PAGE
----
At a meeting of the Trenton Board of Education early in January, when feelings about the district’s reconfiguration plan were running a bit high, board president Toby Sanders picked up the gavel that’s a symbol of the office – and noted that he’d never used it. Pounding a gavel “does not represent the kind of attitude I have,” he said. And he continued, reminding members of the public crowding the board meeting room that in there “you can say anything you want, but that doesn’t mean you won’t be challenged, . . . that you can speak your truth, but that doesn’t mean you cannot be rebutted.”
The comment was quintessential Sanders: authority expressed with power and grace. A large and imposing man, Sanders needed no gavel to call board meetings to order. He would arrive, sit down to greet fellow board members, then ask all to stand for the Pledge of Allegiance. It’s a pledge he takes seriously, and as he reminded members of the public at another board meeting, “education is a joint responsibility between parents and the board.” “It’s not enough to tell our children to read,” he said at a meeting in November. “We must model it.” And he then went on to gently chide teachers who don’t read books on a regular basis either.
Sanders, who for two years headed the board of this tragically under-performing school district, was never afraid to tell it like it is. That, perhaps, might explain why he was not reappointed to the board. The city’s mayor, currently under indictment for petty corruption and taken seriously by few in this city of 79,000 people that he nominally runs, had brusquely notified Sanders in early April that his services were no longer needed. No doubt the board president’s competence was perceived as offering too much contrast to that of the city’s foolish mayor.
Whether boards of education can actually have a positive impact on academic achievement in a district is an open question – a book on American school boards published a few years ago claimed that the board’s most significant responsibility is choosing a superintendent. And in discharging that responsibility, the board under Sanders’s leadership seems to have done well in selecting a seemingly gifted administrator, Francisco Durán. Commenting on his appointment last summer, Sanders reminded parents and teachers that Durán was backed by the board “1,000 percent.” He seemed to be saying, to a district where black-Latino tension has resulted in tussles and threats at the high school, “Let’s not have any of that foolishness.”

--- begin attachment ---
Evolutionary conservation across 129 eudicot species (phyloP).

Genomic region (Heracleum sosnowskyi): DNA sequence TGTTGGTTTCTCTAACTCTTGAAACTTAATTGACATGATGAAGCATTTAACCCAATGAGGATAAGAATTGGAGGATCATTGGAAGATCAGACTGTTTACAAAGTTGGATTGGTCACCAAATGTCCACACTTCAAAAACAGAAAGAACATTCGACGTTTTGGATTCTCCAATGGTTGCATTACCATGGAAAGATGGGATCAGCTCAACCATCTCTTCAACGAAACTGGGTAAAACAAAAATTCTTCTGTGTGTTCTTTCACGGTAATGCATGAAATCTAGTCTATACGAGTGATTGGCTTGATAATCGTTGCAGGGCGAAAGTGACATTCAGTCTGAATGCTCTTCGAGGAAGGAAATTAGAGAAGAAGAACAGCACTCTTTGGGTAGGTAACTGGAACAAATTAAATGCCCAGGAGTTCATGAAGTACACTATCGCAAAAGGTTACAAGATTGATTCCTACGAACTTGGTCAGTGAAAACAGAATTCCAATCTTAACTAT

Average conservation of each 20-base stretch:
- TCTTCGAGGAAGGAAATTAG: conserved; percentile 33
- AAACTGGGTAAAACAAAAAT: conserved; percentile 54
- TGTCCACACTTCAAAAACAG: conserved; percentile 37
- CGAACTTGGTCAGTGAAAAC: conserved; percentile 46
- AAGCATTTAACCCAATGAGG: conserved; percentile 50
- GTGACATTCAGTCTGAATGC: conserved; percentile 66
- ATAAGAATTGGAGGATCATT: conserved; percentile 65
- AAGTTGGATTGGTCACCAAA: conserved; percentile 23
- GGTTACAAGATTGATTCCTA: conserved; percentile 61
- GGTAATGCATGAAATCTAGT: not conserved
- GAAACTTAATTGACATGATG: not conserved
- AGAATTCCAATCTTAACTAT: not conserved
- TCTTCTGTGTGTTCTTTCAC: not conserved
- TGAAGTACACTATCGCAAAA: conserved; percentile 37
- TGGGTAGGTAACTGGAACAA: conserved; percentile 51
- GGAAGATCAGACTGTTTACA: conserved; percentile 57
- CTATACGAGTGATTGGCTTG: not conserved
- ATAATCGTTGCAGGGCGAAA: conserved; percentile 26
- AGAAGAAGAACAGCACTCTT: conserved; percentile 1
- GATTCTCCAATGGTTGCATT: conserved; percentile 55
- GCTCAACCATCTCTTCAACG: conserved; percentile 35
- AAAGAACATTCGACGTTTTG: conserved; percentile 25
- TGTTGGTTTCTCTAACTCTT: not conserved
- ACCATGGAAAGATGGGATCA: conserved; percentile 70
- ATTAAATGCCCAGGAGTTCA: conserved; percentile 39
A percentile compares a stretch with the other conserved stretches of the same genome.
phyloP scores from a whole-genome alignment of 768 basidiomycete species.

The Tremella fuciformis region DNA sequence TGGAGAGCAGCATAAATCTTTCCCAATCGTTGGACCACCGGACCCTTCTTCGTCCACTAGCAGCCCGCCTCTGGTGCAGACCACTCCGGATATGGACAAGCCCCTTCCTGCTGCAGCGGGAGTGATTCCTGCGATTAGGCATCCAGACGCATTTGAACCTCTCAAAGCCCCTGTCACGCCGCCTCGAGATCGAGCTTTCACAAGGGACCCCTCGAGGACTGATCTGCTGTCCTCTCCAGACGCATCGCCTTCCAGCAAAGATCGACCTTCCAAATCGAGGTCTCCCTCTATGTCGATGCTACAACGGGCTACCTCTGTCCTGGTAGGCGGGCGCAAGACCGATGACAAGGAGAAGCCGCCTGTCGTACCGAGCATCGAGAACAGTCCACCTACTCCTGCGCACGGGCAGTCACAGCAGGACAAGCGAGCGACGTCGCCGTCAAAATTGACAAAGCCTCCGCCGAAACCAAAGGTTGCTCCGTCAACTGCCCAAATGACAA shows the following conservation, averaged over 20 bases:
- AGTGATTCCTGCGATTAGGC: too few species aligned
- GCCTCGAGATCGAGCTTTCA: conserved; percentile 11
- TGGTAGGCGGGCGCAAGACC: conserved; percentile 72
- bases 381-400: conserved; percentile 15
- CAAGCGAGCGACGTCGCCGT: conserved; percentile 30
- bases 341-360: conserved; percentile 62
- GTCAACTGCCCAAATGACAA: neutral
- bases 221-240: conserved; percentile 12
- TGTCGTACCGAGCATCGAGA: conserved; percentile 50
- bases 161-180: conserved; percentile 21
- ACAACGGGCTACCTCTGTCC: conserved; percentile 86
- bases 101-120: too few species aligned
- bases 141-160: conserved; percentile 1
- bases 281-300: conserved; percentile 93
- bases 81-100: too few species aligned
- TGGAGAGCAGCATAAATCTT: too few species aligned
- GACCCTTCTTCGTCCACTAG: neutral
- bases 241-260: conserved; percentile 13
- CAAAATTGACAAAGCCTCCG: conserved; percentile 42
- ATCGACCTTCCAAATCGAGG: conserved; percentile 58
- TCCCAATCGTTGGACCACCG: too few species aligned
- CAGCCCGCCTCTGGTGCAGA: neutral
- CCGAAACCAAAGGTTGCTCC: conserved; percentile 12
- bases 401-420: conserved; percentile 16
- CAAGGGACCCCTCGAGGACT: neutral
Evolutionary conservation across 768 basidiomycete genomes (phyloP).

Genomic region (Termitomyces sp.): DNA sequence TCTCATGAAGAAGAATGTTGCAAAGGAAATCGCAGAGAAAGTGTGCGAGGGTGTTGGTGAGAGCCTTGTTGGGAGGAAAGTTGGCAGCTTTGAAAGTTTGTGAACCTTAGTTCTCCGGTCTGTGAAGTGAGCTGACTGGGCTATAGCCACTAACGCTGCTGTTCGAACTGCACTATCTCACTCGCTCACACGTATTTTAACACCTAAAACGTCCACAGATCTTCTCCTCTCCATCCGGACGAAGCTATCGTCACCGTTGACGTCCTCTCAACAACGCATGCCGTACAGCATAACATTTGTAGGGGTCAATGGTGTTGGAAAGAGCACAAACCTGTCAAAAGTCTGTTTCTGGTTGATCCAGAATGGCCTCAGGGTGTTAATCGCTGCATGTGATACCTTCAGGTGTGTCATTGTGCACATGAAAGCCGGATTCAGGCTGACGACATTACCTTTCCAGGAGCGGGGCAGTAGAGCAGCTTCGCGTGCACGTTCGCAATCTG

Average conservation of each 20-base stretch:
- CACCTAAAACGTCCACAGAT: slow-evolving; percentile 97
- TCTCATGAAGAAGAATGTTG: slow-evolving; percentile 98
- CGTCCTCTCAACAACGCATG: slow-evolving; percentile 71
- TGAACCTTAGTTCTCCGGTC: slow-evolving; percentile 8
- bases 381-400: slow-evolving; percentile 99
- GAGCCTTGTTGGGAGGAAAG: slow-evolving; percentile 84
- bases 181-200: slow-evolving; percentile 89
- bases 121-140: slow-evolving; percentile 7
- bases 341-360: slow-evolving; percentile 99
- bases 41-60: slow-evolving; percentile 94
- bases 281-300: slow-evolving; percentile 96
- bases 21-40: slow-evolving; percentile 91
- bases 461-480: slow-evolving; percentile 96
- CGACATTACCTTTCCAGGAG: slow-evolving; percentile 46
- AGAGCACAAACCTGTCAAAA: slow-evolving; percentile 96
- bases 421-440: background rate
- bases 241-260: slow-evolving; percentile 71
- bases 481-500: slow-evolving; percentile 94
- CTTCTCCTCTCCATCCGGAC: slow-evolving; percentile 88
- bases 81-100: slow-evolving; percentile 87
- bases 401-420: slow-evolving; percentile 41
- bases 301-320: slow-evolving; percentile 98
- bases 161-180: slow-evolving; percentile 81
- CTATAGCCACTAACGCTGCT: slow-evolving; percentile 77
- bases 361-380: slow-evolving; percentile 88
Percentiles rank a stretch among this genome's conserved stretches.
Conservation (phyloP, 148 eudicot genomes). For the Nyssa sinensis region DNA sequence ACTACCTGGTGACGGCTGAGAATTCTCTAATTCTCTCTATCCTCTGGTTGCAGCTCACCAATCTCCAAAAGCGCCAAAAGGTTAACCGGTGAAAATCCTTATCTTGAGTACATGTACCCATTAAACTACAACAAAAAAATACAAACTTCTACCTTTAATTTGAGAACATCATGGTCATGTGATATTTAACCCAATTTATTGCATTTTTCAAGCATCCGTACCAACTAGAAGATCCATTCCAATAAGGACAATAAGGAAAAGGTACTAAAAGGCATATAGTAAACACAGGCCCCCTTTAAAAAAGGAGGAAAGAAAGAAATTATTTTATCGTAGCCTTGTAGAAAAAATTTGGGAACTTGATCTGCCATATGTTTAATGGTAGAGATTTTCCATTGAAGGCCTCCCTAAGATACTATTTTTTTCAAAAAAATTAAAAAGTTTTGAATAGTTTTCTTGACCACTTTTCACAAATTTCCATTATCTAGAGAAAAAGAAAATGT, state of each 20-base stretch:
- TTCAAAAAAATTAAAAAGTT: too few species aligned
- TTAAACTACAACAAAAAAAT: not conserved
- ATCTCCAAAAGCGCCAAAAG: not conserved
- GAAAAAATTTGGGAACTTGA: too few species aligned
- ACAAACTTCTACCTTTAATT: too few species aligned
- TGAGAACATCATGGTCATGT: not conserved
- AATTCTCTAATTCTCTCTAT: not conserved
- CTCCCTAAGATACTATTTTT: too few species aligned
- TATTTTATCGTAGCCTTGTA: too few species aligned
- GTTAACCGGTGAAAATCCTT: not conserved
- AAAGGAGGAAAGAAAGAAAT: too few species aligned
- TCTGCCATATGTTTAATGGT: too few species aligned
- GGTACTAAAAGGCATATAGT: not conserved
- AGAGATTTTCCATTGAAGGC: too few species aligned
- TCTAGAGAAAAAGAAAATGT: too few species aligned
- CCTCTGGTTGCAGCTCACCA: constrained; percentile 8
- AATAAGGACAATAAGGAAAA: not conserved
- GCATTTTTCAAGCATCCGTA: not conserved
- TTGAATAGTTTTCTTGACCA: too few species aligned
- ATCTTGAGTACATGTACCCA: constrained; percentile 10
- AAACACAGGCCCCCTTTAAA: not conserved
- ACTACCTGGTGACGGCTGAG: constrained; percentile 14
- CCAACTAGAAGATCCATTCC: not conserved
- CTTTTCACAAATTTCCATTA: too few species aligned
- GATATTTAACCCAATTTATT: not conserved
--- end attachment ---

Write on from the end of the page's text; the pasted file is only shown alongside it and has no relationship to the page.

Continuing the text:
Sanders is well aware of the district’s shortcomings – 16 of its 21 schools are on a statewide watch list for serious underperformance, a state-appointed monitor oversees its spending (85% of which comes from the state), and only half of its students graduate from high school in four years. Further, as a community college teacher who has had many Trenton graduates in my classes, I know that they can graduate unable to conjugate a verb, fill in a map of the country, write a common English sentence, or pronounce words such as “essential” or “prediction.” My math teaching colleagues claim their students cannot line up numbers on the decimal point or find a common denominator to add fractions – all skills they should have acquired by sixth or seventh grade.
Sanders also knows where the problems are; he has expressed substantial support for the district’s restructuring plan, which will bring back the K-5, 6-8 plan it had until seven or eight years ago when middle schools were eliminated for financial reasons. This has led to a “nadir in achievement,” he noted at a January 2 meeting; so now the district needs to “correct our disinvestment in middle schools.” Sanders has also been candid about where the most serious problems are: “we seem to be losing our boys at around fourth grade,” he said at the same meeting. And earlier, in one of his efforts to have district decisions driven by data, he asked the district’s research administrator for “more nuance” in the data gathered. Could it be broken out by subgroups, he asked, in a candid reference to differences between the varied ethnic groups that compose the student body?